This concludes a four-part series. See also Part 1, Part 2, and Part 3.
Read a PDF of the entire series.
15 October 2012. Families participating in the Dominantly Inherited Alzheimer Network (DIAN) made an impassioned case for pressing on with clinical trials at two recent gatherings of the network. Speaking to a hushed audience, their stories drove home the brutal reality of autosomal-dominant Alzheimer’s in 2012: A quarter century after their affected mothers, fathers, aunts and uncles cracked open the molecular biology of Alzheimer’s thanks to their research participation, their own generation is now dying and younger relatives are again growing up with the specter of early-onset AD hanging over their lives. In the intervening years, research has flourished and initiatives such as DIAN and API are going full steam, but on the bottom line—therapies to prevent those long, slow deaths—nothing has changed yet. Sons and daughters are still getting sick in mid-life just as their parents had before them. At the 8th Leonard Berg Symposium, held on September 28th at Washington University, St. Louis, three relatives in their 30s and 40s from two families spoke to an audience of 370 assembled scientists, fellow families, and other stakeholders about what being in DIAN means to them. Another family had addressed DIAN’s Pharma Consortium at its previous gathering last July in Vancouver, Canada.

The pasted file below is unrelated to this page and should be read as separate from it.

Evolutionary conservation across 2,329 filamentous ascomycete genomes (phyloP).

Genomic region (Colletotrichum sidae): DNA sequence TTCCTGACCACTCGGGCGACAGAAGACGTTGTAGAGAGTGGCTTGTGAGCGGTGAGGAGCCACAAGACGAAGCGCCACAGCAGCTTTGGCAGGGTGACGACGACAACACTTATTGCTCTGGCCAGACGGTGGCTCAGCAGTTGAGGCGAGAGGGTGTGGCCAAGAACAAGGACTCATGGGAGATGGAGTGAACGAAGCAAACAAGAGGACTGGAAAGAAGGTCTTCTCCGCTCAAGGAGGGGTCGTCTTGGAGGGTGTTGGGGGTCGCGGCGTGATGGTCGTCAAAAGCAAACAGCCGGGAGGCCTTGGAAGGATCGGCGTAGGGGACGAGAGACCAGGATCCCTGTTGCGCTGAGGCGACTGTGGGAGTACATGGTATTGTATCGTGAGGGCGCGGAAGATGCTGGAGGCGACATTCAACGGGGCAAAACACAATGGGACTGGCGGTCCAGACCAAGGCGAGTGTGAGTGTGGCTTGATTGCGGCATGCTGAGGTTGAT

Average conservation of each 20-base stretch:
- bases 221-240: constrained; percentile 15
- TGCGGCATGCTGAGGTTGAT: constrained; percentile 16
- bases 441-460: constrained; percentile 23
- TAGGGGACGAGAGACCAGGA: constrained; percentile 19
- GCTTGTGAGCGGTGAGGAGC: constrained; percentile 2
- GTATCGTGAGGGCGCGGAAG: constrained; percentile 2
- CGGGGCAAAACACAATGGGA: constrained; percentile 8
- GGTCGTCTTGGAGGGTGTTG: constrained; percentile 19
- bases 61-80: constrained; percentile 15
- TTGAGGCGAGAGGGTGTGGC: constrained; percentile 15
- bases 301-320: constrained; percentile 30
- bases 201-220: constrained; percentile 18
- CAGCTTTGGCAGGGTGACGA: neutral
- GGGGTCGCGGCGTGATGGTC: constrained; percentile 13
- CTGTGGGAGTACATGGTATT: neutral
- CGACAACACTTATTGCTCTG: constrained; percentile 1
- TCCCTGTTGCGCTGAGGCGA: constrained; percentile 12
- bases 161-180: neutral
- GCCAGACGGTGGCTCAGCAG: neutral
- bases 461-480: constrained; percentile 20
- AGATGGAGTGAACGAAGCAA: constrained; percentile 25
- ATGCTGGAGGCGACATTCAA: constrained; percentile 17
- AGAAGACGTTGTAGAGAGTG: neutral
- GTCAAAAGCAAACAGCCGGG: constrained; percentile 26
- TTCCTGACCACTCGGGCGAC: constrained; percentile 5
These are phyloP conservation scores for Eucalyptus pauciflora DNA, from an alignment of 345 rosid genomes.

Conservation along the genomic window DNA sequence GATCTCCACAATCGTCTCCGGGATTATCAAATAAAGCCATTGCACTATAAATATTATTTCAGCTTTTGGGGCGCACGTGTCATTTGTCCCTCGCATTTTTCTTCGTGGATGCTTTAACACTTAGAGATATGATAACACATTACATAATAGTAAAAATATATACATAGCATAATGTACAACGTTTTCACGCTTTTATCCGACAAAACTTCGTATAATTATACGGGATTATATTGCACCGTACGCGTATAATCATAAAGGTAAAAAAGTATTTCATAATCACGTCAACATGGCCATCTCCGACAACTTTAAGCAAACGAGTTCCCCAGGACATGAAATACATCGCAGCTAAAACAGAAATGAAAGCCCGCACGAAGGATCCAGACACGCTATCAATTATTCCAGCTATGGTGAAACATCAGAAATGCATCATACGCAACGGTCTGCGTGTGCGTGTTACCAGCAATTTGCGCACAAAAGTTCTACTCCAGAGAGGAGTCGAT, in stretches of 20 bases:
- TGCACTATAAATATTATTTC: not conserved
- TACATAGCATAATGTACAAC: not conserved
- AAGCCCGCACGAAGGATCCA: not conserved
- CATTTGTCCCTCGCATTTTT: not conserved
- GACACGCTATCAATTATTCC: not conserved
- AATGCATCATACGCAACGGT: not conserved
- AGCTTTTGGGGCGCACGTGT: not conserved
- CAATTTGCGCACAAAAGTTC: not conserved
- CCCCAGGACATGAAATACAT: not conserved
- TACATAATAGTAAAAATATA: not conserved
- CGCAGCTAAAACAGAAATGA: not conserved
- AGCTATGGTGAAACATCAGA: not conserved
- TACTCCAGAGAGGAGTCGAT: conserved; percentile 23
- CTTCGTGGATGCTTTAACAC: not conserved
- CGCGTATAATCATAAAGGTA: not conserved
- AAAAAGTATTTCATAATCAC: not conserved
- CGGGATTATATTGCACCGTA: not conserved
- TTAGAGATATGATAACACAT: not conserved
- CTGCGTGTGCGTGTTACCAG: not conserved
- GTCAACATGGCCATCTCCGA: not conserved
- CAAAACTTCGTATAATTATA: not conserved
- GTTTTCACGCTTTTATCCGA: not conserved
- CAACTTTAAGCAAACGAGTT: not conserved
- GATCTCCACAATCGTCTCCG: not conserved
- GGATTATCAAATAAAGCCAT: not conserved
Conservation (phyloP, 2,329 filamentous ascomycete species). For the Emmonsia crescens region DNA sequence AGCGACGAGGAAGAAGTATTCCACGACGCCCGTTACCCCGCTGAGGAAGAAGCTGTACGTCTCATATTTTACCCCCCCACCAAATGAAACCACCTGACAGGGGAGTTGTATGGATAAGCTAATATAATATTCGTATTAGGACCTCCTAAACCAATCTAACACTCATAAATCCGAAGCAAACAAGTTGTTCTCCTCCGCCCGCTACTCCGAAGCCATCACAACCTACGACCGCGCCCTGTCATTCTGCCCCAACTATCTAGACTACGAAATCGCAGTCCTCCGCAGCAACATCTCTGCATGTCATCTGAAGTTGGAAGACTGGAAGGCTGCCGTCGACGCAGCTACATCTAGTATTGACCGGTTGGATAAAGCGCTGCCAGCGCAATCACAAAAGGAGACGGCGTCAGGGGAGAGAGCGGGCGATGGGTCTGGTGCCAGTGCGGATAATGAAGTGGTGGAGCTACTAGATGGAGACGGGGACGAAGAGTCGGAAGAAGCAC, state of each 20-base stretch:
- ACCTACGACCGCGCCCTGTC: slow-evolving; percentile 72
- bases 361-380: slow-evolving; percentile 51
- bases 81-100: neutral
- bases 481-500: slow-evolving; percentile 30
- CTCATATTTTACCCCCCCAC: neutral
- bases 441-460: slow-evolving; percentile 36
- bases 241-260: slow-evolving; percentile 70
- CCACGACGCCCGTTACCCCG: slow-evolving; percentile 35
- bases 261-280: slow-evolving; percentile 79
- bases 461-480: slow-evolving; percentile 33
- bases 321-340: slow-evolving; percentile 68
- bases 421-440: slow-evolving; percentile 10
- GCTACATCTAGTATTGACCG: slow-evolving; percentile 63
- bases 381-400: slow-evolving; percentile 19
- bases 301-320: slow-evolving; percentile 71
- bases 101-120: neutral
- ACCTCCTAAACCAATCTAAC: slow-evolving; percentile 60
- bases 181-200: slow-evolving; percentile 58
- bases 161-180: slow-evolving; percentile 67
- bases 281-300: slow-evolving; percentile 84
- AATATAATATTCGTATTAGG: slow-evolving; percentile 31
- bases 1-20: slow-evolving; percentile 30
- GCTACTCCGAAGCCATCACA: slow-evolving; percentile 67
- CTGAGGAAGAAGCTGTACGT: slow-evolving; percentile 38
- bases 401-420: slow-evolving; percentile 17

In 2012, a growing number of relatives are open about the disease among friends and even on TV and radio. Others cannot bring themselves to confront the fear, much less join DIAN. For the first time, however, these relatives are now hearing of a preclinical treatment trial (see Part 1 of this series), and that is changing minds. “For years I used to be the one who called my siblings and cousins about DIAN and got no replies,” said one participant who requested anonymity. “Now I am getting calls from them.” Below are excerpts of what the relatives told the scientists, edited for clarity.